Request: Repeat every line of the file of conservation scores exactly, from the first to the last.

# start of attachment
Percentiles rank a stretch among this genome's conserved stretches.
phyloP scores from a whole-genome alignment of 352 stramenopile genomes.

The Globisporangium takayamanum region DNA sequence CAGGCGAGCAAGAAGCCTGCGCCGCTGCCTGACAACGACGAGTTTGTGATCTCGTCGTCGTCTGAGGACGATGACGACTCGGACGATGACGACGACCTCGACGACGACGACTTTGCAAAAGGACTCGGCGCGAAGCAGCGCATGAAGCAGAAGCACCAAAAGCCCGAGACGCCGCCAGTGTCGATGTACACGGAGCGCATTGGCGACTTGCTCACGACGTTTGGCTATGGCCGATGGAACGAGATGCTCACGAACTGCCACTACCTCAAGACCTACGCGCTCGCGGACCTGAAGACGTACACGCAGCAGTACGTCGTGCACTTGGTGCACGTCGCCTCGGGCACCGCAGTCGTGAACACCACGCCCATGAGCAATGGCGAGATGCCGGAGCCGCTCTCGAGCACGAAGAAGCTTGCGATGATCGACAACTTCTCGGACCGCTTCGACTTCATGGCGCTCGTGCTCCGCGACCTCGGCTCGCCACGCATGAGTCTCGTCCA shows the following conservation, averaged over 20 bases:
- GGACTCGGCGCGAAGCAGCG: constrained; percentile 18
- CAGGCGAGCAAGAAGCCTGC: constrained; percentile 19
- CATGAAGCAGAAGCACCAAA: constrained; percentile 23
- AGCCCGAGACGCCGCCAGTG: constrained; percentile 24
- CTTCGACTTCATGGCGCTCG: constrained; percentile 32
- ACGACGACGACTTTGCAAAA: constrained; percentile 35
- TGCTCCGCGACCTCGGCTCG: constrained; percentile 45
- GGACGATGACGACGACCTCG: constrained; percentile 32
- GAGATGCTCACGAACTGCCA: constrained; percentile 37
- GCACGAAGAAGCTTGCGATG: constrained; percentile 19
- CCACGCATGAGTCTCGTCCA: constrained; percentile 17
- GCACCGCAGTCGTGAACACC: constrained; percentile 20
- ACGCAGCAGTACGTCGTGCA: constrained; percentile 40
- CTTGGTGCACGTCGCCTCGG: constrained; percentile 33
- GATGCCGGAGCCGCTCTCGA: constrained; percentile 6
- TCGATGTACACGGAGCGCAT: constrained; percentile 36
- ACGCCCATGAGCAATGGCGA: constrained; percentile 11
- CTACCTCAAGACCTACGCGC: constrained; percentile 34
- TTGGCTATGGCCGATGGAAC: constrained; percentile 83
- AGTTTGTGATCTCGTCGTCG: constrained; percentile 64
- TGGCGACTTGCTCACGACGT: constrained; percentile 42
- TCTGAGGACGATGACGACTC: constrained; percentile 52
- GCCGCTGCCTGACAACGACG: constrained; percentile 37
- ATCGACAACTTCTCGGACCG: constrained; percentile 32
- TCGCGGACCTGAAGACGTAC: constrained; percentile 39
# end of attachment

Percentiles rank a stretch among this genome's conserved stretches.
phyloP scores from a whole-genome alignment of 352 stramenopile genomes.

The Globisporangium takayamanum region DNA sequence CAGGCGAGCAAGAAGCCTGCGCCGCTGCCTGACAACGACGAGTTTGTGATCTCGTCGTCGTCTGAGGACGATGACGACTCGGACGATGACGACGACCTCGACGACGACGACTTTGCAAAAGGACTCGGCGCGAAGCAGCGCATGAAGCAGAAGCACCAAAAGCCCGAGACGCCGCCAGTGTCGATGTACACGGAGCGCATTGGCGACTTGCTCACGACGTTTGGCTATGGCCGATGGAACGAGATGCTCACGAACTGCCACTACCTCAAGACCTACGCGCTCGCGGACCTGAAGACGTACACGCAGCAGTACGTCGTGCACTTGGTGCACGTCGCCTCGGGCACCGCAGTCGTGAACACCACGCCCATGAGCAATGGCGAGATGCCGGAGCCGCTCTCGAGCACGAAGAAGCTTGCGATGATCGACAACTTCTCGGACCGCTTCGACTTCATGGCGCTCGTGCTCCGCGACCTCGGCTCGCCACGCATGAGTCTCGTCCA shows the following conservation, averaged over 20 bases:
- GGACTCGGCGCGAAGCAGCG: constrained; percentile 18
- CAGGCGAGCAAGAAGCCTGC: constrained; percentile 19
- CATGAAGCAGAAGCACCAAA: constrained; percentile 23
- AGCCCGAGACGCCGCCAGTG: constrained; percentile 24
- CTTCGACTTCATGGCGCTCG: constrained; percentile 32
- ACGACGACGACTTTGCAAAA: constrained; percentile 35
- TGCTCCGCGACCTCGGCTCG: constrained; percentile 45
- GGACGATGACGACGACCTCG: constrained; percentile 32
- GAGATGCTCACGAACTGCCA: constrained; percentile 37
- GCACGAAGAAGCTTGCGATG: constrained; percentile 19
- CCACGCATGAGTCTCGTCCA: constrained; percentile 17
- GCACCGCAGTCGTGAACACC: constrained; percentile 20
- ACGCAGCAGTACGTCGTGCA: constrained; percentile 40
- CTTGGTGCACGTCGCCTCGG: constrained; percentile 33
- GATGCCGGAGCCGCTCTCGA: constrained; percentile 6
- TCGATGTACACGGAGCGCAT: constrained; percentile 36
- ACGCCCATGAGCAATGGCGA: constrained; percentile 11
- CTACCTCAAGACCTACGCGC: constrained; percentile 34
- TTGGCTATGGCCGATGGAAC: constrained; percentile 83
- AGTTTGTGATCTCGTCGTCG: constrained; percentile 64
- TGGCGACTTGCTCACGACGT: constrained; percentile 42
- TCTGAGGACGATGACGACTC: constrained; percentile 52
- GCCGCTGCCTGACAACGACG: constrained; percentile 37
- ATCGACAACTTCTCGGACCG: constrained; percentile 32
- TCGCGGACCTGAAGACGTAC: constrained; percentile 39